Rabbi Sara Brandes is the author of Magical World: Stories, Reflections, Poems. Invited to weigh in on recent developments at the Kotel, the Western Wall of Jerusalem’s Old City, Sara is blogging here all week as part of the Visiting Scribe series on The ProsenPeople.
I was born in 1978, so as a Jewish American child, I was expected to know about three walls: The Great Wall of China, the Berlin Wall, and the Western Wall in Jerusalem.
With portions built as early as the seventh century BCE, the Great Wall of China is a good, old fashioned wall. Marking the historic northern border of China, it was built in stages, over the course of hundreds of years, in order to protect the Chinese from northern raiders. It is a UNESCO World Heritage site, a pride of the Chinese people.
The Berlin wall, on the other hand, was a bad wall — a slice of the Cold War captured in stone, a symbol of the outer limits of the reaches of democracy, or so said the American narrative. One must admit, though, that this wall served its purpose, staving off war, allowing enemies to rest on either side of it. We rejoiced in 1989 when the Berlin wall came down, allowing the Germans to express in concrete their renewed will for unity.
The Western Wall in Jerusalem seems to be another kind of wall entirely. Old like the Great Wall, the Western Wall is a monument to destruction and to the cherished past of the Jewish people. The Western Wall, or the Kotel, is a masterpiece of ancient construction, its oldest stone standing nearly as tall as I do. First destroyed by the Babylonians, rebuilt and destroyed again by the Romans, one external wall of the great structure remains: weighty and strong, a symbol of Jewish resilience and unwillingness to forget.
In its time, the Western Wall was nothing special at all, just a retaining wall demarcating the outer edge of the elevated Temple platform. But, as a survivor, it became something else entirely, a site of Jewish pilgrimage throughout the ages; a beleaguered wall for a beleaguered people.
No one better captures the power and symbolism of the Kotel than Yitzhak Rabin, the fifth prime minister of Israel. Reflecting on his experience there when his unit of Israeli Paratroopers retook the Wall from the Jordanians, who had controlled it since 1948, Rabin recalled in an address to Knesset in May 1995, “It was as if Providence had directed the whole thing: the paratroopers weeping — loudly and in pain — over their comrades who had fallen along the way, the words of the Kaddish prayer heard by the Western Wall’s stones after nineteen years of silence, tears of mourning, shouts of joy, and the singing of “Hatikvah.”
Walls were added to the Wall from the moment the Kotel returned to Jewish hands in 1967. The war was fought just weeks before the sacred holiday of Shavuot, and the leaders at the time were aware that Jews would flock to the site to celebrate the ancient pilgrimage festival. In order to make it a fitting place for Orthodox prayer, a mechitza, a partition separating men and women, was erected. This new wall transected the old one, as a symbol for the recognized Judaism in the Holy Land — men empowered on one side, and women, whispering like their matriarch Hannah on the other. Secular and liberal Jews were welcome to visit, as long as they were willing to don the costume of the Orthodox and divide themselves accordingly.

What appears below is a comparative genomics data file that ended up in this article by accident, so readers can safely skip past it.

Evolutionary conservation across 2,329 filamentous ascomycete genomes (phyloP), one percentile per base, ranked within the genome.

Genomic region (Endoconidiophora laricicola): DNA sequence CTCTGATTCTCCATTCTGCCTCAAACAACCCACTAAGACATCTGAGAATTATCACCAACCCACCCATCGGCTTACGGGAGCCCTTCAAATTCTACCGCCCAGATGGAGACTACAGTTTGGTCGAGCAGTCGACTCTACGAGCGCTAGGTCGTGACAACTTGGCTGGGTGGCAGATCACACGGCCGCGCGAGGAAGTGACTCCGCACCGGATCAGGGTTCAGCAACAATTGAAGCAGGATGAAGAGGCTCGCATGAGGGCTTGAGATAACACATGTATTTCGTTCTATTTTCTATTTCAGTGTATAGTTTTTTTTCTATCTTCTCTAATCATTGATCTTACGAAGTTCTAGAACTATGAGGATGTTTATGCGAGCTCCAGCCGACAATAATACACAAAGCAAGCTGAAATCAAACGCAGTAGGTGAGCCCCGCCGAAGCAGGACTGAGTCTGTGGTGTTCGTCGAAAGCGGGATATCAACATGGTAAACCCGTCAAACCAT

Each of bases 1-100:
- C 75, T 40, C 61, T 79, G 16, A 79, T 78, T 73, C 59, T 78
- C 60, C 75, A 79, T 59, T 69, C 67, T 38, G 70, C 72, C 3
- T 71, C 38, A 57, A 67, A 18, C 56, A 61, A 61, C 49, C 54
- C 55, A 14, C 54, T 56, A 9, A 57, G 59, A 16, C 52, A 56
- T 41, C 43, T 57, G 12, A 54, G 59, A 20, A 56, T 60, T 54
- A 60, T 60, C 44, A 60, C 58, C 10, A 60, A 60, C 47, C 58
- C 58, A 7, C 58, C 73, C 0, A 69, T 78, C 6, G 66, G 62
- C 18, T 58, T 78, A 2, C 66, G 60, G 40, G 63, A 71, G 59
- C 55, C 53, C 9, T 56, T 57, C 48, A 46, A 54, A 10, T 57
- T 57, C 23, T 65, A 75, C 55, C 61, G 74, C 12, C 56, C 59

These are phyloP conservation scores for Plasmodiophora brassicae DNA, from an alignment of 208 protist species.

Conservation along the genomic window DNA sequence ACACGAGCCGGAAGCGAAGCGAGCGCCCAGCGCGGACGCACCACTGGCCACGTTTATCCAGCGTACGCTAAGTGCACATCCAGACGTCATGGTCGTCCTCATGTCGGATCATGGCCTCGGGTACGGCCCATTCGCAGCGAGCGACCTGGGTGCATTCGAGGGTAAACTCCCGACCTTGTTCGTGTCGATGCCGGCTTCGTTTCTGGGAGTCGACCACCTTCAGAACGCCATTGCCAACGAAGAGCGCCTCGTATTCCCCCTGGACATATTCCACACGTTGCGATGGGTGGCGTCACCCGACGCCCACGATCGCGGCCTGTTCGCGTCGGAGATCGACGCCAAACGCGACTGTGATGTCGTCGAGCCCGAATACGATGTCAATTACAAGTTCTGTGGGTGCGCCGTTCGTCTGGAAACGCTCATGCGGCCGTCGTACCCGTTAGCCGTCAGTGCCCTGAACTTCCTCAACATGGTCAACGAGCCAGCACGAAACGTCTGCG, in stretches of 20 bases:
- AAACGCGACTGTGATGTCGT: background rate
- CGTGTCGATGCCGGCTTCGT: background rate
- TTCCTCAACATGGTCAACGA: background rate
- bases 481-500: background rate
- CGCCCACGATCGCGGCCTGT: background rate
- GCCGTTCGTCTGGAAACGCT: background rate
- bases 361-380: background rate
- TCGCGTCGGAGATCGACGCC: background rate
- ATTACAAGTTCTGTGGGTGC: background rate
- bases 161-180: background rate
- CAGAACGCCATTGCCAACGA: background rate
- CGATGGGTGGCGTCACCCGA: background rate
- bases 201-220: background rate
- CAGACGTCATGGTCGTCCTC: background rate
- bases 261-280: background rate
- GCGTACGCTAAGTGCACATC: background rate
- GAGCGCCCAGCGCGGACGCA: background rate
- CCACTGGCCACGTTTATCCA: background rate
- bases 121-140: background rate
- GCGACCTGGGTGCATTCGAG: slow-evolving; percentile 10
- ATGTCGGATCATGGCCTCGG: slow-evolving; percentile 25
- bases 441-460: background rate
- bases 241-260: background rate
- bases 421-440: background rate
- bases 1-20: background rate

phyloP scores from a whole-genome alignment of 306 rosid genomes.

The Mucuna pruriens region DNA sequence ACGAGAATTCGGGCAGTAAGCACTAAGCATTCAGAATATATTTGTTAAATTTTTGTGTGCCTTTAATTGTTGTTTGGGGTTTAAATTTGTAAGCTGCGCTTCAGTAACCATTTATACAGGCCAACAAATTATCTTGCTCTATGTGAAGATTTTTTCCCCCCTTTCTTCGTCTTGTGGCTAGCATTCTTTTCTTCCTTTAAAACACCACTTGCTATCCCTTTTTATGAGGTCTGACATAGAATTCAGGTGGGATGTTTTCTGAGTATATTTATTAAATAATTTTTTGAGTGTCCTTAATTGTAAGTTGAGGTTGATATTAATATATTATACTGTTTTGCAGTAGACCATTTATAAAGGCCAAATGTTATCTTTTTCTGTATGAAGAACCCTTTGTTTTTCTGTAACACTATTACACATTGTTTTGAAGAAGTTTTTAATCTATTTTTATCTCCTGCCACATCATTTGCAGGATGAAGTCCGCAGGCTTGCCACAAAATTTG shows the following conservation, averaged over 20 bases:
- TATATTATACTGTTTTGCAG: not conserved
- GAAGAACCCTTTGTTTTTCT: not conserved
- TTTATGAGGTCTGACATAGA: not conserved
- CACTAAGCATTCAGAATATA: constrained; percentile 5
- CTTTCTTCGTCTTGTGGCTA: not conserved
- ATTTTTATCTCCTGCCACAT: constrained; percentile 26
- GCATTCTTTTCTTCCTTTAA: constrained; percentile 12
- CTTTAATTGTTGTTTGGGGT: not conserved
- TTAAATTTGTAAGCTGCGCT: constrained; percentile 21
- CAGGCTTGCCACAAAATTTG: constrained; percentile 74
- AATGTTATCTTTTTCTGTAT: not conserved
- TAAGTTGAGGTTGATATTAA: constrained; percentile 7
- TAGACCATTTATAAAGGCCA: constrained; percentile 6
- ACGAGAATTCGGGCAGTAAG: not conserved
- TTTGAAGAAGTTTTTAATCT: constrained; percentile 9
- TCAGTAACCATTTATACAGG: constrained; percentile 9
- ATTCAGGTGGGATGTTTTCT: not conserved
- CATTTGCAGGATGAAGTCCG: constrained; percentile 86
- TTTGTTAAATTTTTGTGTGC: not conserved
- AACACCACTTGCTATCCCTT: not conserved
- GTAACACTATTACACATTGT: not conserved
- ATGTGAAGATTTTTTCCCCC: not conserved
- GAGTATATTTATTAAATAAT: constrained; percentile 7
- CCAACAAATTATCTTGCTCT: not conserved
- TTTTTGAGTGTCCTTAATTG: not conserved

In late January of this year, the Israeli Government undertook the historic decision to add a second wall to this ancient Jewish space, creating a third domain for those who do not wish to separate by gender, who do not find themselves in the categories constructed by Orthodox Judaism.
If our ancient wall is like the Great Wall of China, what is the status of these new, younger walls?
In recent weeks, the creation of the newest wall has been heralded by the leaders of the liberal Jewish movements as a great success: “One Wall for One People,” they proclaim. If so, then we are a people divided. I prefer to regard our new walls like the Berlin Wall, serving a purpose for a time, but not a reflection of the ideal. An ancient wall in the heart of a besieged city surrounded and transected by walls of separation is not the metaphor I choose for my homeland.
Instead, as a new immigrant to Israel, one here to pursue justice and build peace, I’d rather look just a few blocks away, to an interlocking grid of tiny partitions at the open-air market, Shuk Machne Yehuda, for inspiration. There, humans born in countless countries, speak Hebrew, Arabic, Russian, English, Spanish, and more, offer tastes of goods grown from this sacred earth, to shoppers heading home to feed families nearby, a celebration of diversity of every kind. And, as for our ancient wall, I hold out hope that its partitions will come down some day, so that a Hatikva resonant with the one sung by the paratroopers in 1967, a song of hope and unity, can be heard at the Kotel once more.
Rabbi Sara Brandes is the author of Magical World: Stories, Reflections, Poems, a spiritual memoir inspired by her life in the north of Israel. She blogs about the complexity of life there at www.herisrael.com.
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Rabbi Sara Brandes was born in Los Angeles and received her rabbinical ordination from the Jewish Theological Seminary of America. She worked as an educator, yoga instructor, hospital chaplain, and director of the Neshama Center and Mikvah before moving with her family to Kibbutz Hannaton in Israel.